Brighton’s Freebutt faces closure

July 2010

Live events industry

CMU Daily reports that Brighton venue The Freebutt is facing closure after being served with a noise abatement notice by the Environmental Health Department of Brighton & Hove Council, ordering the venue to “cease causing a public audio nuisance” earlier this year. The Freebutt was served with the notice in February this year after the council received just one complaint, from a neighbouring resident, and was given until the 10th May to remedy the problem. Steps were made to do so, but the complainant refused venue staff and audio consultants access to their property, meaning a full diagnosis could not be carried out. Nevertheless, the complaints apparently ceased after this work was carried out, but council officials decided to visit the original property suffering from sound leakage from the venue on 29th April, at which point it was decided that unwanted noise could still be heard. The Freebutt was then told that if further sound proofing work was not carried out by 10 May, it would have to cease putting on live music at its current volume, meaning a drop in the maximum level allowed by the venue’s volume limiter.

The venue’s owners argue that this would make it impossible for them to put on live music at all. Various experiments have since been carried out, but neither the venue, the council or audio consultants brought in on either side have been able to diagnose the problem, largely due to the complainant now refusing access to their property to anyone involved with the case, including council staff. With no resolution forthcoming it now looks as though the venue may be forced to close permanently. One of The Freebutt’s four co-owners, Tom Denney told CMU: “The Freebutt is without a doubt a Brighton institution, having played host to some of the most important local, national and international acts of the past two decades. The Freebutt puts on upwards of 800 local musicians every year, giving them the opportunity to perform for an increasingly growing local community of music lovers, as well as putting on international touring artists and bringing in tourism trade from places as far away as Israel”.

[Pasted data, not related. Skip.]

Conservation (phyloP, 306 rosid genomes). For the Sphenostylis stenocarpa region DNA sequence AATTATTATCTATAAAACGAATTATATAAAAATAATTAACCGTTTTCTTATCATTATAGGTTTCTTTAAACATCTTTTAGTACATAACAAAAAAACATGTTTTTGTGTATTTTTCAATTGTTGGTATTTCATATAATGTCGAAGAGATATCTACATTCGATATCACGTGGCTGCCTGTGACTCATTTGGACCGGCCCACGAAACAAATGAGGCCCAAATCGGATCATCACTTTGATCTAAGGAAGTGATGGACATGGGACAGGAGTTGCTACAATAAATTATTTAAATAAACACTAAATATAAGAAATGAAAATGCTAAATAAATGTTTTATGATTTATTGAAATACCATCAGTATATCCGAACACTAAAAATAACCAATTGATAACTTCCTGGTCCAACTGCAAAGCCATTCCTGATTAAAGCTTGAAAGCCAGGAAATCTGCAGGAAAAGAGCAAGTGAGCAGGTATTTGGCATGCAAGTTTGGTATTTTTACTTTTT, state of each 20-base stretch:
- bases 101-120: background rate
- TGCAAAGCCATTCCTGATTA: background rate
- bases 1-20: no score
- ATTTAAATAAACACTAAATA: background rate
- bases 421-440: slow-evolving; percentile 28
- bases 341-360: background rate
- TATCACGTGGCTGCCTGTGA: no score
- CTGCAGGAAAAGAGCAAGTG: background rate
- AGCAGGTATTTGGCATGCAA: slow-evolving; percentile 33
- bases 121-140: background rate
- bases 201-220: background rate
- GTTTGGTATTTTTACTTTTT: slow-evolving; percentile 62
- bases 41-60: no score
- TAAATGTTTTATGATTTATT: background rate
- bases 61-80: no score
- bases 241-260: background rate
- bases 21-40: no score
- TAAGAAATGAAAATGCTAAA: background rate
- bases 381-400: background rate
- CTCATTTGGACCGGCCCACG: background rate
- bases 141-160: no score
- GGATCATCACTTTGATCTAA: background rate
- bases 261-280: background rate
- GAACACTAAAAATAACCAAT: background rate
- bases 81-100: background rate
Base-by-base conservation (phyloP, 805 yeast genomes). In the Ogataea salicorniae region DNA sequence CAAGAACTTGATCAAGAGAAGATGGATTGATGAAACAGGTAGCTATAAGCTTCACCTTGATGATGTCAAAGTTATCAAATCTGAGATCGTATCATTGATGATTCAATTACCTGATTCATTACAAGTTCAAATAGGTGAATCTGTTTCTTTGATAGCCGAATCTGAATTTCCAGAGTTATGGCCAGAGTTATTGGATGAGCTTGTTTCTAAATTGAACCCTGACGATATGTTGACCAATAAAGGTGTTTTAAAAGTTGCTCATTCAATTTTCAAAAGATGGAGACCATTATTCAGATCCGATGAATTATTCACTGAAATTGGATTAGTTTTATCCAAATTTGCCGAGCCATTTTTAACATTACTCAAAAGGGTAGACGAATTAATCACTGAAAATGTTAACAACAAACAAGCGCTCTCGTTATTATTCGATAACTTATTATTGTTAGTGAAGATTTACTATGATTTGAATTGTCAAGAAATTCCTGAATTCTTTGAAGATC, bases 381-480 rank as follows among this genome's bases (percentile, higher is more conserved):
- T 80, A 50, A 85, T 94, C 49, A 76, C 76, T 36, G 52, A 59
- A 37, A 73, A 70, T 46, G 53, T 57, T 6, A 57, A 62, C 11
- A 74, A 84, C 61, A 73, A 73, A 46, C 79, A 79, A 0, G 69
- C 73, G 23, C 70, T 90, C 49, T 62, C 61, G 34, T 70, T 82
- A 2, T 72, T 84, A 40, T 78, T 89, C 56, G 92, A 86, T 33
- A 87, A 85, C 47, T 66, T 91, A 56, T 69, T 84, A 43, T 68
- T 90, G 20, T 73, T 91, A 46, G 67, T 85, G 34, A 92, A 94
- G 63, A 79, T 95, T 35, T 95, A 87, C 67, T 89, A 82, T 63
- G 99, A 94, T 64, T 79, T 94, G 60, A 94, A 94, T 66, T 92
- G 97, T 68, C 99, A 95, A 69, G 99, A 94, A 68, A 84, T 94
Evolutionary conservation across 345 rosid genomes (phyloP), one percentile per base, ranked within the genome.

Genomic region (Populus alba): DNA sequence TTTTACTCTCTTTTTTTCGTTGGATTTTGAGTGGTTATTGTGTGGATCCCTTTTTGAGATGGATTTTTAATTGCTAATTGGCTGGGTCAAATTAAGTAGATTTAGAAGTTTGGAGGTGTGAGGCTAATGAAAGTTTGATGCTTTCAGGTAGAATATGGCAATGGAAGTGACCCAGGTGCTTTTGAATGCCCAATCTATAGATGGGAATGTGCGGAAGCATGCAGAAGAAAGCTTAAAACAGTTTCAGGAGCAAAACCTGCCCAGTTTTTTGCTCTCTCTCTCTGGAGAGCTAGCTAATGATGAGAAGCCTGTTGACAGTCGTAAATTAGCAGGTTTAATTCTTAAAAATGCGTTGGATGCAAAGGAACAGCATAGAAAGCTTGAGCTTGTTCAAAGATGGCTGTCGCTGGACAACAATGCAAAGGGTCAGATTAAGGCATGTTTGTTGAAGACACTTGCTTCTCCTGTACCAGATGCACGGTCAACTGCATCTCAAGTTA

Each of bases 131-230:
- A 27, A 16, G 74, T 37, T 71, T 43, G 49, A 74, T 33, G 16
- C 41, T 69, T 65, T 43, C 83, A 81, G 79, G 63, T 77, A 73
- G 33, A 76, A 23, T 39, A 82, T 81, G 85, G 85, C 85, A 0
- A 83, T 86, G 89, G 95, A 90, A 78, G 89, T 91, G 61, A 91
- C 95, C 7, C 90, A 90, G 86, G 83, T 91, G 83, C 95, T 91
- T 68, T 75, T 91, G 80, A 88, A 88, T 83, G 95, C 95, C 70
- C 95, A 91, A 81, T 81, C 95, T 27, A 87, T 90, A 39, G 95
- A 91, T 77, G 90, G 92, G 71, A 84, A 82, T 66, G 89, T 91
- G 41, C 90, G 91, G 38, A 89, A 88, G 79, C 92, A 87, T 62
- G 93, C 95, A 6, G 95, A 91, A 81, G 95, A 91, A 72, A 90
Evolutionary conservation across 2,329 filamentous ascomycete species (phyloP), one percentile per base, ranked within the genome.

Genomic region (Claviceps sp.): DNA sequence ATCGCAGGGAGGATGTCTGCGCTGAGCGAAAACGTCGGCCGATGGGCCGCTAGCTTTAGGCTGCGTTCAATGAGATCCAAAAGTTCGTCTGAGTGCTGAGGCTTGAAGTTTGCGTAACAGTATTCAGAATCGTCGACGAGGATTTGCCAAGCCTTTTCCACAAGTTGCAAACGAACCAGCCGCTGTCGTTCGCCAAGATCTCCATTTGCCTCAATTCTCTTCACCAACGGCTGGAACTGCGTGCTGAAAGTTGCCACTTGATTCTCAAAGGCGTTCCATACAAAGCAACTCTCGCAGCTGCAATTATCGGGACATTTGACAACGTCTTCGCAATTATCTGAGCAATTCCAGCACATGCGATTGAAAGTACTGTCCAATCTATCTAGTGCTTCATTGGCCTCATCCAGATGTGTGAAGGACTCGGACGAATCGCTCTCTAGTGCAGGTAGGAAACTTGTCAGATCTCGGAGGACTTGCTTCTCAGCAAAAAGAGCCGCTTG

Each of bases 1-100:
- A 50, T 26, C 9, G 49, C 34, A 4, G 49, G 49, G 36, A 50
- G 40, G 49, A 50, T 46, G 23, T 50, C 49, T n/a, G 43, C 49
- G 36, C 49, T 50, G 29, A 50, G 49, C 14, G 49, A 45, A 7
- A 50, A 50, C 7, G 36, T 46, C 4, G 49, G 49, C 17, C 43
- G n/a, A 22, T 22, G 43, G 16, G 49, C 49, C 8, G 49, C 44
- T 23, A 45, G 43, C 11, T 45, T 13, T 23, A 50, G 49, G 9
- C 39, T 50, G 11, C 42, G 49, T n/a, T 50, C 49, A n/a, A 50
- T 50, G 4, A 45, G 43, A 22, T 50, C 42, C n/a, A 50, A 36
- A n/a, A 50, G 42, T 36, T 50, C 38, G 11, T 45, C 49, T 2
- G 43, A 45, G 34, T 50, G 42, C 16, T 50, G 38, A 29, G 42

Another of the co-owners said “What we want is the opportunity for not only a reasonable period of time in which to carry out any necessary work but also the cooperation of both Environmental Health Department and the complainants in helping establish where exactly the sound bleed problem is originating from. Without some educated analysis of the frequencies bleeding and the structure of both buildings there is absolutely no way that we will ever be able to eradicate this sound issue and will thus force the closure of a historic Brighton music venue and loss of a huge number of music industry jobs”.

A petition to save The Freebutt has now been launched online. Sign it at

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